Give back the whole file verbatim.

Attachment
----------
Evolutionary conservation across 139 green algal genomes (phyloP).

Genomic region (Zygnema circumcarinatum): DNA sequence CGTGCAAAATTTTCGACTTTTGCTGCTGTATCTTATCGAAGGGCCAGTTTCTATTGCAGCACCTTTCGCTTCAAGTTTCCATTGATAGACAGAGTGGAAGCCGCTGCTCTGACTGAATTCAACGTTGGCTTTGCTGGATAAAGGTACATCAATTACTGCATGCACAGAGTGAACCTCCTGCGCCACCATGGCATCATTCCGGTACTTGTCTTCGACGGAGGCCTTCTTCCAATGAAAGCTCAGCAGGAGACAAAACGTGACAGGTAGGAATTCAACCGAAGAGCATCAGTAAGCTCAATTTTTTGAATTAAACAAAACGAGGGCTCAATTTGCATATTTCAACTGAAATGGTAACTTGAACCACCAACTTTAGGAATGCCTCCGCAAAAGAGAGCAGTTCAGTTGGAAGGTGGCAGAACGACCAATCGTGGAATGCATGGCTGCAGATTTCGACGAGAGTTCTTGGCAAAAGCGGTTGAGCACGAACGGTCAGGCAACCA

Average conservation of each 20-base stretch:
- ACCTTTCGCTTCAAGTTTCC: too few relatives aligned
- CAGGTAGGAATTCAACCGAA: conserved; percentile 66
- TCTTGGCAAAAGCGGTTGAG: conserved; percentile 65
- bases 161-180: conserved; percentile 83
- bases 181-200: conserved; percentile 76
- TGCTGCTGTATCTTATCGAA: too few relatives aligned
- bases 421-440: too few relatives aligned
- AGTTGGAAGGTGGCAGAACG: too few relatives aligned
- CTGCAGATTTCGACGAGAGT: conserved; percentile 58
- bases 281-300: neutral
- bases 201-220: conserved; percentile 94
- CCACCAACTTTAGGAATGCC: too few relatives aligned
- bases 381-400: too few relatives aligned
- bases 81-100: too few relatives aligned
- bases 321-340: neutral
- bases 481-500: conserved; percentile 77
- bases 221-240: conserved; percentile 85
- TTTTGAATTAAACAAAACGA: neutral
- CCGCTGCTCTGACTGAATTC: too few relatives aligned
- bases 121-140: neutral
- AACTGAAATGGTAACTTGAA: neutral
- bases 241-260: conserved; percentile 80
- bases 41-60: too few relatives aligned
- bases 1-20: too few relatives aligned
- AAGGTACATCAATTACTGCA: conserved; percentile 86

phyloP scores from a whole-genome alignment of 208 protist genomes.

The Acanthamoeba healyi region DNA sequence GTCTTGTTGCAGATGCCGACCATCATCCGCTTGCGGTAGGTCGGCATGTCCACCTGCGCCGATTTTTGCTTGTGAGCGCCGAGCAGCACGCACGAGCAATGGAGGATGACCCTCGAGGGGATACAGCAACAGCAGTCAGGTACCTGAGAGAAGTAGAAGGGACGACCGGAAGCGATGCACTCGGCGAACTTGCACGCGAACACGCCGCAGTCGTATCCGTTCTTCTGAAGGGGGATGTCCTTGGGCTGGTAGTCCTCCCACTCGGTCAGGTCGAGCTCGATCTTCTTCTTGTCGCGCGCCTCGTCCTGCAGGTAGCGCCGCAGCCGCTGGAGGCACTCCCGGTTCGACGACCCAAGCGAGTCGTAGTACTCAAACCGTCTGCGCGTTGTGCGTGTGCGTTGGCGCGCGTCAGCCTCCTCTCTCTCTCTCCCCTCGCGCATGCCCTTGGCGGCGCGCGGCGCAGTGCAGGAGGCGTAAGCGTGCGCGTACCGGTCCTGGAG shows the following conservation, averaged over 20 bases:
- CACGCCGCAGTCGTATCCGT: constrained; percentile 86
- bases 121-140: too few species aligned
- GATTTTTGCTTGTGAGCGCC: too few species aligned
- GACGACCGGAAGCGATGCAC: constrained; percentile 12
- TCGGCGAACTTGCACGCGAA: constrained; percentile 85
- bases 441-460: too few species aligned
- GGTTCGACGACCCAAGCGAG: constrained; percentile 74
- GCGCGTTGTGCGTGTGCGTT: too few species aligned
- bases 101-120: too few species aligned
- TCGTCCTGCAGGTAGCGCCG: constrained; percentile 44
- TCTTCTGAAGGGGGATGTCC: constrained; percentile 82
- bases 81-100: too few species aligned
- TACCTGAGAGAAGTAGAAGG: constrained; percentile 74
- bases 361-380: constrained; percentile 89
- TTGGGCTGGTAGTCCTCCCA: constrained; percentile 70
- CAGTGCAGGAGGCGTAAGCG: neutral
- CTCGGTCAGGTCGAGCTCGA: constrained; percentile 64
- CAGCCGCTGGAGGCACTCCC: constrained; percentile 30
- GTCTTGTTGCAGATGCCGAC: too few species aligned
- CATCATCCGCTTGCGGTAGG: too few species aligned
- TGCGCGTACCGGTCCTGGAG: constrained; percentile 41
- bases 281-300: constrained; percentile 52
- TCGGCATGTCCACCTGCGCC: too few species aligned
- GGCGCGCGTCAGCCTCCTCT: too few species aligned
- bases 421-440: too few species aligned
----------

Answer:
Evolutionary conservation across 139 green algal genomes (phyloP).

Genomic region (Zygnema circumcarinatum): DNA sequence CGTGCAAAATTTTCGACTTTTGCTGCTGTATCTTATCGAAGGGCCAGTTTCTATTGCAGCACCTTTCGCTTCAAGTTTCCATTGATAGACAGAGTGGAAGCCGCTGCTCTGACTGAATTCAACGTTGGCTTTGCTGGATAAAGGTACATCAATTACTGCATGCACAGAGTGAACCTCCTGCGCCACCATGGCATCATTCCGGTACTTGTCTTCGACGGAGGCCTTCTTCCAATGAAAGCTCAGCAGGAGACAAAACGTGACAGGTAGGAATTCAACCGAAGAGCATCAGTAAGCTCAATTTTTTGAATTAAACAAAACGAGGGCTCAATTTGCATATTTCAACTGAAATGGTAACTTGAACCACCAACTTTAGGAATGCCTCCGCAAAAGAGAGCAGTTCAGTTGGAAGGTGGCAGAACGACCAATCGTGGAATGCATGGCTGCAGATTTCGACGAGAGTTCTTGGCAAAAGCGGTTGAGCACGAACGGTCAGGCAACCA

Average conservation of each 20-base stretch:
- ACCTTTCGCTTCAAGTTTCC: too few relatives aligned
- CAGGTAGGAATTCAACCGAA: conserved; percentile 66
- TCTTGGCAAAAGCGGTTGAG: conserved; percentile 65
- bases 161-180: conserved; percentile 83
- bases 181-200: conserved; percentile 76
- TGCTGCTGTATCTTATCGAA: too few relatives aligned
- bases 421-440: too few relatives aligned
- AGTTGGAAGGTGGCAGAACG: too few relatives aligned
- CTGCAGATTTCGACGAGAGT: conserved; percentile 58
- bases 281-300: neutral
- bases 201-220: conserved; percentile 94
- CCACCAACTTTAGGAATGCC: too few relatives aligned
- bases 381-400: too few relatives aligned
- bases 81-100: too few relatives aligned
- bases 321-340: neutral
- bases 481-500: conserved; percentile 77
- bases 221-240: conserved; percentile 85
- TTTTGAATTAAACAAAACGA: neutral
- CCGCTGCTCTGACTGAATTC: too few relatives aligned
- bases 121-140: neutral
- AACTGAAATGGTAACTTGAA: neutral
- bases 241-260: conserved; percentile 80
- bases 41-60: too few relatives aligned
- bases 1-20: too few relatives aligned
- AAGGTACATCAATTACTGCA: conserved; percentile 86

phyloP scores from a whole-genome alignment of 208 protist genomes.

The Acanthamoeba healyi region DNA sequence GTCTTGTTGCAGATGCCGACCATCATCCGCTTGCGGTAGGTCGGCATGTCCACCTGCGCCGATTTTTGCTTGTGAGCGCCGAGCAGCACGCACGAGCAATGGAGGATGACCCTCGAGGGGATACAGCAACAGCAGTCAGGTACCTGAGAGAAGTAGAAGGGACGACCGGAAGCGATGCACTCGGCGAACTTGCACGCGAACACGCCGCAGTCGTATCCGTTCTTCTGAAGGGGGATGTCCTTGGGCTGGTAGTCCTCCCACTCGGTCAGGTCGAGCTCGATCTTCTTCTTGTCGCGCGCCTCGTCCTGCAGGTAGCGCCGCAGCCGCTGGAGGCACTCCCGGTTCGACGACCCAAGCGAGTCGTAGTACTCAAACCGTCTGCGCGTTGTGCGTGTGCGTTGGCGCGCGTCAGCCTCCTCTCTCTCTCTCCCCTCGCGCATGCCCTTGGCGGCGCGCGGCGCAGTGCAGGAGGCGTAAGCGTGCGCGTACCGGTCCTGGAG shows the following conservation, averaged over 20 bases:
- CACGCCGCAGTCGTATCCGT: constrained; percentile 86
- bases 121-140: too few species aligned
- GATTTTTGCTTGTGAGCGCC: too few species aligned
- GACGACCGGAAGCGATGCAC: constrained; percentile 12
- TCGGCGAACTTGCACGCGAA: constrained; percentile 85
- bases 441-460: too few species aligned
- GGTTCGACGACCCAAGCGAG: constrained; percentile 74
- GCGCGTTGTGCGTGTGCGTT: too few species aligned
- bases 101-120: too few species aligned
- TCGTCCTGCAGGTAGCGCCG: constrained; percentile 44
- TCTTCTGAAGGGGGATGTCC: constrained; percentile 82
- bases 81-100: too few species aligned
- TACCTGAGAGAAGTAGAAGG: constrained; percentile 74
- bases 361-380: constrained; percentile 89
- TTGGGCTGGTAGTCCTCCCA: constrained; percentile 70
- CAGTGCAGGAGGCGTAAGCG: neutral
- CTCGGTCAGGTCGAGCTCGA: constrained; percentile 64
- CAGCCGCTGGAGGCACTCCC: constrained; percentile 30
- GTCTTGTTGCAGATGCCGAC: too few species aligned
- CATCATCCGCTTGCGGTAGG: too few species aligned
- TGCGCGTACCGGTCCTGGAG: constrained; percentile 41
- bases 281-300: constrained; percentile 52
- TCGGCATGTCCACCTGCGCC: too few species aligned
- GGCGCGCGTCAGCCTCCTCT: too few species aligned
- bases 421-440: too few species aligned